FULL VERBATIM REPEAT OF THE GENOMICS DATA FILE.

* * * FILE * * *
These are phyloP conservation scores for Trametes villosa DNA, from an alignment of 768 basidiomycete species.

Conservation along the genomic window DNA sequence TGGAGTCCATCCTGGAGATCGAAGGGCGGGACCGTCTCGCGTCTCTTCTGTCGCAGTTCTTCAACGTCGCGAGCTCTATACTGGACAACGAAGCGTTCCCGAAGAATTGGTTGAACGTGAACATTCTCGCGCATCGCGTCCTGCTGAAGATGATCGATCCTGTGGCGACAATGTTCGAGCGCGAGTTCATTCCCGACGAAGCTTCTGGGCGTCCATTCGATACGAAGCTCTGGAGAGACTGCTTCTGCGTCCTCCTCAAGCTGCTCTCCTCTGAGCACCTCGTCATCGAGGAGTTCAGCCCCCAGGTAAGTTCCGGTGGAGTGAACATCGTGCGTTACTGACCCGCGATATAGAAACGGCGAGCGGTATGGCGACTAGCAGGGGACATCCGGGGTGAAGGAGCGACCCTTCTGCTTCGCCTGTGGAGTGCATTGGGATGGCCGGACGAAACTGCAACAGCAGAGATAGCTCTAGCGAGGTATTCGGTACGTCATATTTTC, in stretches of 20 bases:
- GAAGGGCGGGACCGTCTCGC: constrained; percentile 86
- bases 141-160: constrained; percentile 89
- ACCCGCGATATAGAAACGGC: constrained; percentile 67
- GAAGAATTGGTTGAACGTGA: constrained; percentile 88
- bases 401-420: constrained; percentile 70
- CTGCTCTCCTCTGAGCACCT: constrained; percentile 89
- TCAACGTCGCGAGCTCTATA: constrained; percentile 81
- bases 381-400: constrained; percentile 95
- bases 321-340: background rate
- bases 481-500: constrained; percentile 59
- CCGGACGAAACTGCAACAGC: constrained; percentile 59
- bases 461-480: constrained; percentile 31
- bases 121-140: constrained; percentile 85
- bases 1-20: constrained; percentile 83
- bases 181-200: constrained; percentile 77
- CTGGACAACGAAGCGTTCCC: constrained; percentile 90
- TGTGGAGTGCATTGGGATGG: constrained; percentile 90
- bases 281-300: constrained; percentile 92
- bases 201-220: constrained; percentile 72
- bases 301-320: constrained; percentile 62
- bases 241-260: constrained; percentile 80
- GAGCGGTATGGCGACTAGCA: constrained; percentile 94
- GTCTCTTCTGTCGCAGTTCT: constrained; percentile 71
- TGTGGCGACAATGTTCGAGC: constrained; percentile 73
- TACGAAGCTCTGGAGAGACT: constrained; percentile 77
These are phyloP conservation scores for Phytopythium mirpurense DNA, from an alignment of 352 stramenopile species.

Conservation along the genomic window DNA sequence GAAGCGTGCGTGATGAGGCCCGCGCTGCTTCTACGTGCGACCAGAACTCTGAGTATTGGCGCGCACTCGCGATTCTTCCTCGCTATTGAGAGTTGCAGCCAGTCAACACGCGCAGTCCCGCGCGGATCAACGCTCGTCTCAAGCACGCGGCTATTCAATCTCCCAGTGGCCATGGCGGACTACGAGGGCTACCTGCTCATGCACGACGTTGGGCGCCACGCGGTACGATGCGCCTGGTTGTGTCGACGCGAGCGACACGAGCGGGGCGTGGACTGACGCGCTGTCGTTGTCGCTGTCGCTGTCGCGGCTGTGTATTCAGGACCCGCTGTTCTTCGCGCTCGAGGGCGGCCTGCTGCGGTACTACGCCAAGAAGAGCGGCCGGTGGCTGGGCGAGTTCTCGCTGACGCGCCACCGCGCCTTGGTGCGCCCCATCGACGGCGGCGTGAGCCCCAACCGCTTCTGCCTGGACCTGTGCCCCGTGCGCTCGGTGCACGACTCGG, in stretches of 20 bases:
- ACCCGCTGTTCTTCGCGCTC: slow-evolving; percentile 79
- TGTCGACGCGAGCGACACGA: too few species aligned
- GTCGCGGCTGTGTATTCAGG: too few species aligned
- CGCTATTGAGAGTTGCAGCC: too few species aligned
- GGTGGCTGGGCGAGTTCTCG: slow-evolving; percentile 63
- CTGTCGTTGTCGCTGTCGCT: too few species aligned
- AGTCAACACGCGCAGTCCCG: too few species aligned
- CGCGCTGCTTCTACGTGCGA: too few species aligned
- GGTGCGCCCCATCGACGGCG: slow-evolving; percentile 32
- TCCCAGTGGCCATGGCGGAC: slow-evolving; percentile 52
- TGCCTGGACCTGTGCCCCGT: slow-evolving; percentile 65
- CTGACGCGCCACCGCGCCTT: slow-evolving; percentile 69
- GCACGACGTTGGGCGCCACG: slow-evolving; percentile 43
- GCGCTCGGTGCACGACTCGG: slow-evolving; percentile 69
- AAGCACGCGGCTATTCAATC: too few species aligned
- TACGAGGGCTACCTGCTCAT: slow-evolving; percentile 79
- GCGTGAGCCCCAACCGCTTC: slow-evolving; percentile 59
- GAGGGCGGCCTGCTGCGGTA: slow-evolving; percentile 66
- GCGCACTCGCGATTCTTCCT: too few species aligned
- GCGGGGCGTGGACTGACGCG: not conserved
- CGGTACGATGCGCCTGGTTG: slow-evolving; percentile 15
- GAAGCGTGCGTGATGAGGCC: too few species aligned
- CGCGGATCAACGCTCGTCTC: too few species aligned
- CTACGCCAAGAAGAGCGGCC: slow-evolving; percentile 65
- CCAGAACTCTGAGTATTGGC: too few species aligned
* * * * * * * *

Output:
These are phyloP conservation scores for Trametes villosa DNA, from an alignment of 768 basidiomycete species.

Conservation along the genomic window DNA sequence TGGAGTCCATCCTGGAGATCGAAGGGCGGGACCGTCTCGCGTCTCTTCTGTCGCAGTTCTTCAACGTCGCGAGCTCTATACTGGACAACGAAGCGTTCCCGAAGAATTGGTTGAACGTGAACATTCTCGCGCATCGCGTCCTGCTGAAGATGATCGATCCTGTGGCGACAATGTTCGAGCGCGAGTTCATTCCCGACGAAGCTTCTGGGCGTCCATTCGATACGAAGCTCTGGAGAGACTGCTTCTGCGTCCTCCTCAAGCTGCTCTCCTCTGAGCACCTCGTCATCGAGGAGTTCAGCCCCCAGGTAAGTTCCGGTGGAGTGAACATCGTGCGTTACTGACCCGCGATATAGAAACGGCGAGCGGTATGGCGACTAGCAGGGGACATCCGGGGTGAAGGAGCGACCCTTCTGCTTCGCCTGTGGAGTGCATTGGGATGGCCGGACGAAACTGCAACAGCAGAGATAGCTCTAGCGAGGTATTCGGTACGTCATATTTTC, in stretches of 20 bases:
- GAAGGGCGGGACCGTCTCGC: constrained; percentile 86
- bases 141-160: constrained; percentile 89
- ACCCGCGATATAGAAACGGC: constrained; percentile 67
- GAAGAATTGGTTGAACGTGA: constrained; percentile 88
- bases 401-420: constrained; percentile 70
- CTGCTCTCCTCTGAGCACCT: constrained; percentile 89
- TCAACGTCGCGAGCTCTATA: constrained; percentile 81
- bases 381-400: constrained; percentile 95
- bases 321-340: background rate
- bases 481-500: constrained; percentile 59
- CCGGACGAAACTGCAACAGC: constrained; percentile 59
- bases 461-480: constrained; percentile 31
- bases 121-140: constrained; percentile 85
- bases 1-20: constrained; percentile 83
- bases 181-200: constrained; percentile 77
- CTGGACAACGAAGCGTTCCC: constrained; percentile 90
- TGTGGAGTGCATTGGGATGG: constrained; percentile 90
- bases 281-300: constrained; percentile 92
- bases 201-220: constrained; percentile 72
- bases 301-320: constrained; percentile 62
- bases 241-260: constrained; percentile 80
- GAGCGGTATGGCGACTAGCA: constrained; percentile 94
- GTCTCTTCTGTCGCAGTTCT: constrained; percentile 71
- TGTGGCGACAATGTTCGAGC: constrained; percentile 73
- TACGAAGCTCTGGAGAGACT: constrained; percentile 77
These are phyloP conservation scores for Phytopythium mirpurense DNA, from an alignment of 352 stramenopile species.

Conservation along the genomic window DNA sequence GAAGCGTGCGTGATGAGGCCCGCGCTGCTTCTACGTGCGACCAGAACTCTGAGTATTGGCGCGCACTCGCGATTCTTCCTCGCTATTGAGAGTTGCAGCCAGTCAACACGCGCAGTCCCGCGCGGATCAACGCTCGTCTCAAGCACGCGGCTATTCAATCTCCCAGTGGCCATGGCGGACTACGAGGGCTACCTGCTCATGCACGACGTTGGGCGCCACGCGGTACGATGCGCCTGGTTGTGTCGACGCGAGCGACACGAGCGGGGCGTGGACTGACGCGCTGTCGTTGTCGCTGTCGCTGTCGCGGCTGTGTATTCAGGACCCGCTGTTCTTCGCGCTCGAGGGCGGCCTGCTGCGGTACTACGCCAAGAAGAGCGGCCGGTGGCTGGGCGAGTTCTCGCTGACGCGCCACCGCGCCTTGGTGCGCCCCATCGACGGCGGCGTGAGCCCCAACCGCTTCTGCCTGGACCTGTGCCCCGTGCGCTCGGTGCACGACTCGG, in stretches of 20 bases:
- ACCCGCTGTTCTTCGCGCTC: slow-evolving; percentile 79
- TGTCGACGCGAGCGACACGA: too few species aligned
- GTCGCGGCTGTGTATTCAGG: too few species aligned
- CGCTATTGAGAGTTGCAGCC: too few species aligned
- GGTGGCTGGGCGAGTTCTCG: slow-evolving; percentile 63
- CTGTCGTTGTCGCTGTCGCT: too few species aligned
- AGTCAACACGCGCAGTCCCG: too few species aligned
- CGCGCTGCTTCTACGTGCGA: too few species aligned
- GGTGCGCCCCATCGACGGCG: slow-evolving; percentile 32
- TCCCAGTGGCCATGGCGGAC: slow-evolving; percentile 52
- TGCCTGGACCTGTGCCCCGT: slow-evolving; percentile 65
- CTGACGCGCCACCGCGCCTT: slow-evolving; percentile 69
- GCACGACGTTGGGCGCCACG: slow-evolving; percentile 43
- GCGCTCGGTGCACGACTCGG: slow-evolving; percentile 69
- AAGCACGCGGCTATTCAATC: too few species aligned
- TACGAGGGCTACCTGCTCAT: slow-evolving; percentile 79
- GCGTGAGCCCCAACCGCTTC: slow-evolving; percentile 59
- GAGGGCGGCCTGCTGCGGTA: slow-evolving; percentile 66
- GCGCACTCGCGATTCTTCCT: too few species aligned
- GCGGGGCGTGGACTGACGCG: not conserved
- CGGTACGATGCGCCTGGTTG: slow-evolving; percentile 15
- GAAGCGTGCGTGATGAGGCC: too few species aligned
- CGCGGATCAACGCTCGTCTC: too few species aligned
- CTACGCCAAGAAGAGCGGCC: slow-evolving; percentile 65
- CCAGAACTCTGAGTATTGGC: too few species aligned